To calm things down and put things in perspective, Dowd wrote a letter intended for wide distribution. Ergo, it wound up on the Burgh Report almost immediately.
I have told Councilman Motznik what I have told every other member of council. First, we need to rise about the politics of personality and focus on an agenda that will help grow this city and improve the quality of life for those who live here. Second, I will cast my vote for council president based on the publicly articulated agenda that a candidate advocates.
Sounds logical — except candidates for council president typically do not campaign in the public, let alone go around expounding a personal legislative agenda.
Not to worry — history provides ample indications, which are probably more predictive of future behavior anyhow.
The Post-Gazette eschewed Len Bodack, Dowd’s foe during the primary election, due to his lack of fortitude concerning financial recovery:
The Lawrenceville incumbent, 50, voted in March 2006 — incredibly and unsuccessfully — to end the state’s oversight of city finances under Act 47. He was a member of council’s “gang of five” who, in November 2004, rejected the stiff but necessary budget cuts to pull Pittsburgh from the brink of bankruptcy. He knuckled under to pressure from city employee unions in June 2004 and voted with three council members against the city’s fiscal recovery plan.
Check the links. On each occasion, Councilman Motznik took the same ill-advised positions as Councilman Bodack. On each occasion, the reverse was true of Councilman Shields.
The same P-G editorial praised Pat Dowd as “concerned about the city’s solvency”, “a different story”, and “a break with the past.”
“I don’t see City Council making tough decisions,” [Dowd] told the editorial board. “We had to pare down school operations to get savings, but I don’t see city government doing that. All the contracts and all the operations should go on the table.”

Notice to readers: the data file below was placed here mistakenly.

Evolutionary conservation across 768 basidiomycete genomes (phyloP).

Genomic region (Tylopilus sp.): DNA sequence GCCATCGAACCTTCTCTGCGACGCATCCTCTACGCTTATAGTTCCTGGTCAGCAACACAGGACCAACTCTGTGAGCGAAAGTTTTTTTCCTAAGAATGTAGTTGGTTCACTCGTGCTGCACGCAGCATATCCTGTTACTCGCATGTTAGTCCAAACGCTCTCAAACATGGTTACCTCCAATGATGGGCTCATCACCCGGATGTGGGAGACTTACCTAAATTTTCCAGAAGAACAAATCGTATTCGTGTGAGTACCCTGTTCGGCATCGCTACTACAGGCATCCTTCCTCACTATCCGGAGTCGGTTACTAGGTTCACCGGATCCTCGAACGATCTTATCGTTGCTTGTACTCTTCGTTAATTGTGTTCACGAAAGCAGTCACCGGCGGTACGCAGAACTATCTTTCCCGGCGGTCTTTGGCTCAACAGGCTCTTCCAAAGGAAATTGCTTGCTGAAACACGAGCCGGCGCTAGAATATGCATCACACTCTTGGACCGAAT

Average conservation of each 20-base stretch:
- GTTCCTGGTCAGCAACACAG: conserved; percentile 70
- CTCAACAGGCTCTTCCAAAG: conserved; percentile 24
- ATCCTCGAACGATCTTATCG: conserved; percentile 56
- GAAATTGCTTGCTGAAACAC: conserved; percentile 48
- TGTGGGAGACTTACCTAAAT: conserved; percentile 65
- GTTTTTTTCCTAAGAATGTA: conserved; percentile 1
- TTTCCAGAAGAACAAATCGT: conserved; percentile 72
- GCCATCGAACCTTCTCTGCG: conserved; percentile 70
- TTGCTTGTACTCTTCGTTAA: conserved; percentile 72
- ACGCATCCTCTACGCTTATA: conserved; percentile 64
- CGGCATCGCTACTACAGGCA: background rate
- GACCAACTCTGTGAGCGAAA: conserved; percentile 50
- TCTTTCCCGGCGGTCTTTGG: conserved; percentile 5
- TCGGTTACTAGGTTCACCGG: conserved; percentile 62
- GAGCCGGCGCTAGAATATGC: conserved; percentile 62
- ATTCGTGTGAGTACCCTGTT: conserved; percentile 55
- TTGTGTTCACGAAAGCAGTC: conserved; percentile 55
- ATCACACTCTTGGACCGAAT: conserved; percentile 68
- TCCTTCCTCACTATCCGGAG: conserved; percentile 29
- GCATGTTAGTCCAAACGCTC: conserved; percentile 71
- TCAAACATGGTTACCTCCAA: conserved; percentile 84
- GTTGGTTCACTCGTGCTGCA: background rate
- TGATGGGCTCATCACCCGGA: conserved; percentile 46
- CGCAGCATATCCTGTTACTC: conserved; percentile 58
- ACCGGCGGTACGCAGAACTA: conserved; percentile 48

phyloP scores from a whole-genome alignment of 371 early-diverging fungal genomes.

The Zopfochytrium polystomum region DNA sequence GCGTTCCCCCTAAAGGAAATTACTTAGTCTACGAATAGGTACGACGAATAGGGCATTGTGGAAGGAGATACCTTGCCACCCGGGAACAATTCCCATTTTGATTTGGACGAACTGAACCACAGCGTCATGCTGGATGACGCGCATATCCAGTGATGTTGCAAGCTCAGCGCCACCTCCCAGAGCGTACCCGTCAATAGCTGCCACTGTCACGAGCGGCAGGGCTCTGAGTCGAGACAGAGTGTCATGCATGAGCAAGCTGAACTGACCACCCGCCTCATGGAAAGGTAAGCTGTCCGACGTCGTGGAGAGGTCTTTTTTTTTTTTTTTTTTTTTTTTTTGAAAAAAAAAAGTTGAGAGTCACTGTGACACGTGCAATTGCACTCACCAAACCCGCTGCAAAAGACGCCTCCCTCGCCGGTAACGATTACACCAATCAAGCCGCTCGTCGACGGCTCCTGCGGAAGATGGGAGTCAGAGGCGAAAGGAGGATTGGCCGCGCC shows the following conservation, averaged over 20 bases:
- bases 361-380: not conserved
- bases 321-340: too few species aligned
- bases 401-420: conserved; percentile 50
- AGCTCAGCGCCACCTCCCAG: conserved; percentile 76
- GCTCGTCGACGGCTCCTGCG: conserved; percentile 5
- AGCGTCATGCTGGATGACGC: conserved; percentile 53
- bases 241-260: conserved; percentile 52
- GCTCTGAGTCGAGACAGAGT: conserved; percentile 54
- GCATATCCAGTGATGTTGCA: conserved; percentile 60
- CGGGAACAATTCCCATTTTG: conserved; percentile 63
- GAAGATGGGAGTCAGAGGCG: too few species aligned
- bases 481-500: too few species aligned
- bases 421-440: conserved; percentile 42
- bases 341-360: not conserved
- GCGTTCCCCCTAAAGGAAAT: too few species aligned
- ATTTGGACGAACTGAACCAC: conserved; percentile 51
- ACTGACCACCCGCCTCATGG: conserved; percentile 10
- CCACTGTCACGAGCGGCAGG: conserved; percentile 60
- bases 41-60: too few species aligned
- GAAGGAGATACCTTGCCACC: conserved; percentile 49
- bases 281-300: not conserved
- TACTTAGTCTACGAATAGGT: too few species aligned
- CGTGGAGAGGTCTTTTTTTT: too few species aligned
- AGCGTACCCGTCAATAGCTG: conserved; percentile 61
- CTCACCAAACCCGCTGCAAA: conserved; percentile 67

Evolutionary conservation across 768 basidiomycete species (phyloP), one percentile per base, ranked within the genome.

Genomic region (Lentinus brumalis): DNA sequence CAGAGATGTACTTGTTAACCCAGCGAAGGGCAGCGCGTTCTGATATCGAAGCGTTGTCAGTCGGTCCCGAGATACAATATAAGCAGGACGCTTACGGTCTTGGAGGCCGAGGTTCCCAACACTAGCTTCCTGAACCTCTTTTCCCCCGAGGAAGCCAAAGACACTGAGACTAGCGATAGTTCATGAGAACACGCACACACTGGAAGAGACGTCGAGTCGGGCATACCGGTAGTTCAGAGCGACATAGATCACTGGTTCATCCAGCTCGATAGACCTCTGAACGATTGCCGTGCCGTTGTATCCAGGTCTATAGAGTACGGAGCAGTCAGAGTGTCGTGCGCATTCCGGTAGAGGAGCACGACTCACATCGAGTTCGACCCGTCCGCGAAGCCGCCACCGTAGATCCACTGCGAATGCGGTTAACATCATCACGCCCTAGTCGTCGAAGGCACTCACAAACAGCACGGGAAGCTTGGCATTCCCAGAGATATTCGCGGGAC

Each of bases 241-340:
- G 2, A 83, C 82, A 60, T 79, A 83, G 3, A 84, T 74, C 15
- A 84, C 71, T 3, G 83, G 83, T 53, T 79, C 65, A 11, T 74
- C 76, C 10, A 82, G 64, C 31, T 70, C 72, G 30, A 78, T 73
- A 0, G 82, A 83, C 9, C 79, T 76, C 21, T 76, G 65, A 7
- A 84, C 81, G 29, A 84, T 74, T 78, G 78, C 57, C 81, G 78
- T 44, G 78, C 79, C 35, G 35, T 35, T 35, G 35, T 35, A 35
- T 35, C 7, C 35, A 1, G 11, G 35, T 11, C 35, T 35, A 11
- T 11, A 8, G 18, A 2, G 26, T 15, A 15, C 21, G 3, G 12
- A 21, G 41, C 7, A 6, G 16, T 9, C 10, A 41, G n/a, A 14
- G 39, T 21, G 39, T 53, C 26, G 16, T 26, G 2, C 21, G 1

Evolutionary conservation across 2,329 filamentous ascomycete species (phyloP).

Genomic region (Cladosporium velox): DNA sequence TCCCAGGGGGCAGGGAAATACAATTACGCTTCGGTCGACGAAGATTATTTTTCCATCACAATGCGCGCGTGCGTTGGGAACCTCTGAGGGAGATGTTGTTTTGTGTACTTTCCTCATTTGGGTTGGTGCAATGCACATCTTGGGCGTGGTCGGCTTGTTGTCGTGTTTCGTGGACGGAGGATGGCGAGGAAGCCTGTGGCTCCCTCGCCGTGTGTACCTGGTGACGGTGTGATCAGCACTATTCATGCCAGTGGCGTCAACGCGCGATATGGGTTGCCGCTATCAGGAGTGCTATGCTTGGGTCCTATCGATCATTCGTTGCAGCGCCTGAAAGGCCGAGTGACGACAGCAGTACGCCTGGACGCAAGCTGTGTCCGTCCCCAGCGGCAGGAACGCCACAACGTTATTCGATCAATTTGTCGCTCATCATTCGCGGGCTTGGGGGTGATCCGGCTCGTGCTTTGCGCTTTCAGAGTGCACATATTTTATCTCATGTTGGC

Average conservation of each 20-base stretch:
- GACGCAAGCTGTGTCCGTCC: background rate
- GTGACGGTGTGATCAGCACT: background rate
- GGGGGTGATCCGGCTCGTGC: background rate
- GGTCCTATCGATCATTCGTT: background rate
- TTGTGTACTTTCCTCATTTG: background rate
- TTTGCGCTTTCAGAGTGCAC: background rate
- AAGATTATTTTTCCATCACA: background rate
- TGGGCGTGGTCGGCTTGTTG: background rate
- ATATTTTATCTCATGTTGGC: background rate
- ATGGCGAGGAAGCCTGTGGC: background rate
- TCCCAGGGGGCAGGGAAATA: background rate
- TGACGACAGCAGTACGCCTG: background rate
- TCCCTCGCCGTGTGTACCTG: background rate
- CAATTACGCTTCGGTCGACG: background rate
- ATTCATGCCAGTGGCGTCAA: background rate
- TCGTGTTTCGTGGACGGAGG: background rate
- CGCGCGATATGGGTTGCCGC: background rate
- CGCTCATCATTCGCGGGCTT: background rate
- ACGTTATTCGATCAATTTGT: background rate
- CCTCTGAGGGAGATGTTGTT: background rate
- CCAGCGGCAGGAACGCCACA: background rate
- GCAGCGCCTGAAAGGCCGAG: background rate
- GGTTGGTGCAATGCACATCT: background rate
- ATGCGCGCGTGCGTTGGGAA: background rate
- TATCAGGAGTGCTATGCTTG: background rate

History would suggest that a vote for Motznik would be a vote against paring much of anything down. A vote for Shields, by contrast, would fit in neatly with Dowd’s stated intentions — at least when it comes to financial discipline.
Maybe the budget is not your cup of tea, much less the Post-Gazette edit board. There are other issues, and other constituencies.
Planned Parenthood of Western PA endorsed Patrick Dowd … and Doug Shields.
Conversely, LifePAC of Southwestern PA endorsed Len Bodack … and Jim Motznik.
Meanwhile, both have refused to support Len Bodack … and Jim Motznik.
By now, we should all be noticing a pattern about which leaders are representing the future, and which are still mired in the past.
BOTTOM LINE: It comes as no surprise that Patrick Dowd intends to focus on process, policy and agenda, rather than personality or perks. We expect nothing less of the other eight Council members, incidentally.
That is why the Comet is unworried about the outcome of this vote. Given that everybody’s record stands right out in the sunlight, we can only see a continued Doug Shields presidency emerging, marked by pragmatism and compromise.
We suspect if Dr. Dowd has been acting a little coy and MacBethish, it must simply be a matter of decorum — and of allowing for a robust public conversation.